We as humans have a complex love affair with food. Certain foods we feel are good for us can be the same ones we contract a foodborne pathogen from. Poorly washed fresh fruits and vegetables are most likely to be contaminated as well as meat and poultry. Not refrigerating foods at their proper temperature, cross contamination during food preparation, and cans and jars not being sealed properly are also culprits. Milk, cheese, and eggs are also guilty for making people sick. Gastroenteritis is caused by bacteria, parasites, food toxins, and viruses.
Here is the list of top food disease
E. Coli is found in unpasteurized milk and juice. It’s also found in undercooked ground beef and alfalfa sprouts. In most cases symptoms disappear in 5-10 days but in more extreme cases hospitalisation will be needed. E. Coli is located in the gut of animals. The strain E. Coli #0157:H7 is especially dangerous once consumed. This strain produces the deadly Shiga toxin which kills red blood cells. Once the cells have been killed off they begin to clog arteries in the body causing kidney failure and the muscles around the heart can become swollen.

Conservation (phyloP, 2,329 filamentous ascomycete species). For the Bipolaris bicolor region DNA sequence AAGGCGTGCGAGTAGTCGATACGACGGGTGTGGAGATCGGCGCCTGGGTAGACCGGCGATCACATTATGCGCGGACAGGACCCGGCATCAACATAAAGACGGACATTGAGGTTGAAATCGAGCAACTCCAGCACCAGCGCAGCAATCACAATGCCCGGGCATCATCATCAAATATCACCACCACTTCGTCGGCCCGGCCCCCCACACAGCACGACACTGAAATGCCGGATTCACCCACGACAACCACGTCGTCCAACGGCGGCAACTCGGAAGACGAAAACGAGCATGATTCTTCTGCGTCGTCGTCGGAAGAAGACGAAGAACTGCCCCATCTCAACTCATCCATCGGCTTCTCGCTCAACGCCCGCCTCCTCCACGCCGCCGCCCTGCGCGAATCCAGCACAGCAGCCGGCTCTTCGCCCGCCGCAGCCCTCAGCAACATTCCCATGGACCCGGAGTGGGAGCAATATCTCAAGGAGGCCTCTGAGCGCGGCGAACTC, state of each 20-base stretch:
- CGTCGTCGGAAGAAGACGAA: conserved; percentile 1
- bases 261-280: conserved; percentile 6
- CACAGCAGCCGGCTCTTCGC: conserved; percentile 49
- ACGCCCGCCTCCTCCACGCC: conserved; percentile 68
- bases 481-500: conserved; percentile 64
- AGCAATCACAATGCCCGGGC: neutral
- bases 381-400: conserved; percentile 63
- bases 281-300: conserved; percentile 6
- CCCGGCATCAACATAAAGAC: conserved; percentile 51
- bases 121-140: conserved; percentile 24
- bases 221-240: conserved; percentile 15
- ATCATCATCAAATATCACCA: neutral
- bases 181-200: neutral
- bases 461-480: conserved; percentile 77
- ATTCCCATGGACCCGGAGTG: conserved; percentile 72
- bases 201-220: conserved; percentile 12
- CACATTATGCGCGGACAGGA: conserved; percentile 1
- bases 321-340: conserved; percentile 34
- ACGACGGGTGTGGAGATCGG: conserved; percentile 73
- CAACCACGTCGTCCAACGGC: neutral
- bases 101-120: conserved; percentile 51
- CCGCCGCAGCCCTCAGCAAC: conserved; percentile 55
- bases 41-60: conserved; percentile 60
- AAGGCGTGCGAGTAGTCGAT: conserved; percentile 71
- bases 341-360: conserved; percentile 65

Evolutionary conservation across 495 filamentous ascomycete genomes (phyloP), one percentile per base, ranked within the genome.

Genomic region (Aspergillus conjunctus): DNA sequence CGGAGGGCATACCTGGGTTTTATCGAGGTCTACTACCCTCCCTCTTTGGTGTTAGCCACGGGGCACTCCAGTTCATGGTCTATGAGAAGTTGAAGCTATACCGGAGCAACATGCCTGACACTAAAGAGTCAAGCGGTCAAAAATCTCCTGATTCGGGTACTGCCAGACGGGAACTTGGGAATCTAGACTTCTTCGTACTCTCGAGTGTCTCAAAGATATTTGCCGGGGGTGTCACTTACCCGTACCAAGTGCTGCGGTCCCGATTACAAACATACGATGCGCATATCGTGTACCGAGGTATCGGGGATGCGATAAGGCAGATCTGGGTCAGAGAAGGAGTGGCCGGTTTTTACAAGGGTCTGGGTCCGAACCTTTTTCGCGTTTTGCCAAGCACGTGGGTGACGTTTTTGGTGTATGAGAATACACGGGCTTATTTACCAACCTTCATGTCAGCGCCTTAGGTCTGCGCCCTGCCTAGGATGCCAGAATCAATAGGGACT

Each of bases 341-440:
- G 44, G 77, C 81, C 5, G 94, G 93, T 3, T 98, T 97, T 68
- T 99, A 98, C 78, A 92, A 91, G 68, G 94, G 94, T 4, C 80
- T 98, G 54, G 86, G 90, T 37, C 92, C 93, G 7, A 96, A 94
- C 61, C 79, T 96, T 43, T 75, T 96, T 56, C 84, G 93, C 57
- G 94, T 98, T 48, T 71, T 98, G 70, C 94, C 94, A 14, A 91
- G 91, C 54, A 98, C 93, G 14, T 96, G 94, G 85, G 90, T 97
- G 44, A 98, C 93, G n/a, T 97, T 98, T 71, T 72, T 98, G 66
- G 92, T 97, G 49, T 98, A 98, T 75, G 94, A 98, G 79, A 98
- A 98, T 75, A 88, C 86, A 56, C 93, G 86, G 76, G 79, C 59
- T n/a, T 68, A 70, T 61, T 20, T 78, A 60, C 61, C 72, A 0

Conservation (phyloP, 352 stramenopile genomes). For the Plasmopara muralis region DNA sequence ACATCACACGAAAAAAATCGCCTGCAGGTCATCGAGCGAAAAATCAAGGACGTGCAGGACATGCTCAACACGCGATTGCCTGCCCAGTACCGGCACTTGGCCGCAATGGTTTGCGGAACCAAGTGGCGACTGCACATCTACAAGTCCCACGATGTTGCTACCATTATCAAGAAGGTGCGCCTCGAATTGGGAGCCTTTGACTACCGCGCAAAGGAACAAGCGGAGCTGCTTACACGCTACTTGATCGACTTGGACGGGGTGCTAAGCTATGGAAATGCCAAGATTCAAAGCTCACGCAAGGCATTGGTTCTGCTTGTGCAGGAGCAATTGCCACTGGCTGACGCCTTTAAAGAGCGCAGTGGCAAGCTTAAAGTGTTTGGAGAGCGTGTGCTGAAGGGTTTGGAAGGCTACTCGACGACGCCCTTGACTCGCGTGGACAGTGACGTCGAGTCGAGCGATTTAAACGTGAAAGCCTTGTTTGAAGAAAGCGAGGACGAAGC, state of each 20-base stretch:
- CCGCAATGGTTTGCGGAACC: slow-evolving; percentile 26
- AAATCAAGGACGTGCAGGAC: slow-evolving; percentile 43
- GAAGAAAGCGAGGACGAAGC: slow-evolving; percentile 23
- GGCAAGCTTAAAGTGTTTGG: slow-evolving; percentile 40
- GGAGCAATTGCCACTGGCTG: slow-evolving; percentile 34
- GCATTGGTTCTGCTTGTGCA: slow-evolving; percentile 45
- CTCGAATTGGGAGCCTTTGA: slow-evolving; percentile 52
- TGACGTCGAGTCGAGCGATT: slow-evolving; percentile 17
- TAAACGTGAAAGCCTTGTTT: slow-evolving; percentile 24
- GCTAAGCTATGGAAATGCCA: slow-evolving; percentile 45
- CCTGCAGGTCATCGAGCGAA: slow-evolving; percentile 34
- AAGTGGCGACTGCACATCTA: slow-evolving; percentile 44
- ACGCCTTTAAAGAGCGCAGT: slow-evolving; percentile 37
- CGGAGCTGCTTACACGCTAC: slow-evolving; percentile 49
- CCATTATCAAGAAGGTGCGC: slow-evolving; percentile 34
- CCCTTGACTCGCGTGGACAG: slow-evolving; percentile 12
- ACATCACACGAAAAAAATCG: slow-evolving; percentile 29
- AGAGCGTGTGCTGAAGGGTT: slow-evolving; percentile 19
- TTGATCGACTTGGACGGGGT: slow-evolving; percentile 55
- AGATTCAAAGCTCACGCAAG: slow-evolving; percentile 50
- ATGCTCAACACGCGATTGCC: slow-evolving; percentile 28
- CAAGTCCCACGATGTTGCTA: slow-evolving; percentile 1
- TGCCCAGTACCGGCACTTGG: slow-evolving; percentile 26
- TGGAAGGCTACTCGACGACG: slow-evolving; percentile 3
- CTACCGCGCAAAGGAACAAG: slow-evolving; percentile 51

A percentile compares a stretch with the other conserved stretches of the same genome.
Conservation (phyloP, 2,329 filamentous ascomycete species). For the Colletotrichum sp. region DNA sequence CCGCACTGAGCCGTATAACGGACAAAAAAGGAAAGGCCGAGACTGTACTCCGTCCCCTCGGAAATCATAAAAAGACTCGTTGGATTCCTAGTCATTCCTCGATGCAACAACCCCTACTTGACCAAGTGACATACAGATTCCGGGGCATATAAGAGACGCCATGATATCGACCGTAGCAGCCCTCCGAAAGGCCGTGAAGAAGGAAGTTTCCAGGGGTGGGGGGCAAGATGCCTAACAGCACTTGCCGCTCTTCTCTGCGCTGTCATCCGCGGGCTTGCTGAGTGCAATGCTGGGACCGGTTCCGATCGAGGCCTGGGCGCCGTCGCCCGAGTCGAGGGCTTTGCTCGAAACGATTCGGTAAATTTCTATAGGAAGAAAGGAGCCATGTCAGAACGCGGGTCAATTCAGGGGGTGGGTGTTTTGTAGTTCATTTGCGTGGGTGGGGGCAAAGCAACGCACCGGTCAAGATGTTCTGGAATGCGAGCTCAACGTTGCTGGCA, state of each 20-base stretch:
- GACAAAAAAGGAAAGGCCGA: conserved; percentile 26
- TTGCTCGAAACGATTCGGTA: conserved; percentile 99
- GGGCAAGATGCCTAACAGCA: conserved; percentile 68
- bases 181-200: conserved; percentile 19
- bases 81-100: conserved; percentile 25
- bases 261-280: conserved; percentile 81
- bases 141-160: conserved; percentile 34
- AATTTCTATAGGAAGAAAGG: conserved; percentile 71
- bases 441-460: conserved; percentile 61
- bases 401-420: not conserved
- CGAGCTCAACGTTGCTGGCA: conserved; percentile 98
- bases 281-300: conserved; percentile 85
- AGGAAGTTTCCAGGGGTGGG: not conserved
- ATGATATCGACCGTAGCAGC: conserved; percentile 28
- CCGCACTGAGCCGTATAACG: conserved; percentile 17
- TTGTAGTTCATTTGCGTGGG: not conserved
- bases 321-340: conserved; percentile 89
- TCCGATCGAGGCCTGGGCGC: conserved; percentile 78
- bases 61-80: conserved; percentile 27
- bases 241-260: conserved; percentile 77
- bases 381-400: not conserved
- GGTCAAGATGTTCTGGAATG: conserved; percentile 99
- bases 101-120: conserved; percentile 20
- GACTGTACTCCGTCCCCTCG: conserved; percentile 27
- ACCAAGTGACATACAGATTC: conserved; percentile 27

Toxoplasma is caused by cysts that remain on food when not cooked properly. Undercooked foods and tainted water are the prime reason for foodborne illnesses. Toxoplasmosis causes flu-like symptoms, sore lymph nodes, headache, shivering, and cold chills.Transmission is caused by ingesting raw or undercooked meats. Reusing knives before washing, contaminated cutting boards, or poor hygiene. Washing hands thoroughly after handling raw meat is highly suggested. Hand scrubbing after gardening and cleaning litter boxes is also recommended.
Listeria scare is running rampant all over America. Costco, WalMart, and Trader Joe’s very recently started pulling would be contaminated products from grocery shelves. Frozen food manufacturers, notably ConAgra and Meijer are conducting mass voluntary food recalls. Right now we’re in the midst of the “CRF Frozen Food Recall” (1) Infections from listeria cause stillbirths and miscarriage. The very young and elderly populations should be extra careful. Kroger and TreeHouse Foods have also issued statements that they will also do a voluntary recall. The concern is whether or not some sunflower seeds that were sold at their stores might contain listeria. Listeria causes diarrhea, fever, body aches, muscle cramps, fatigue, confusion, muscle stiffness, and headaches.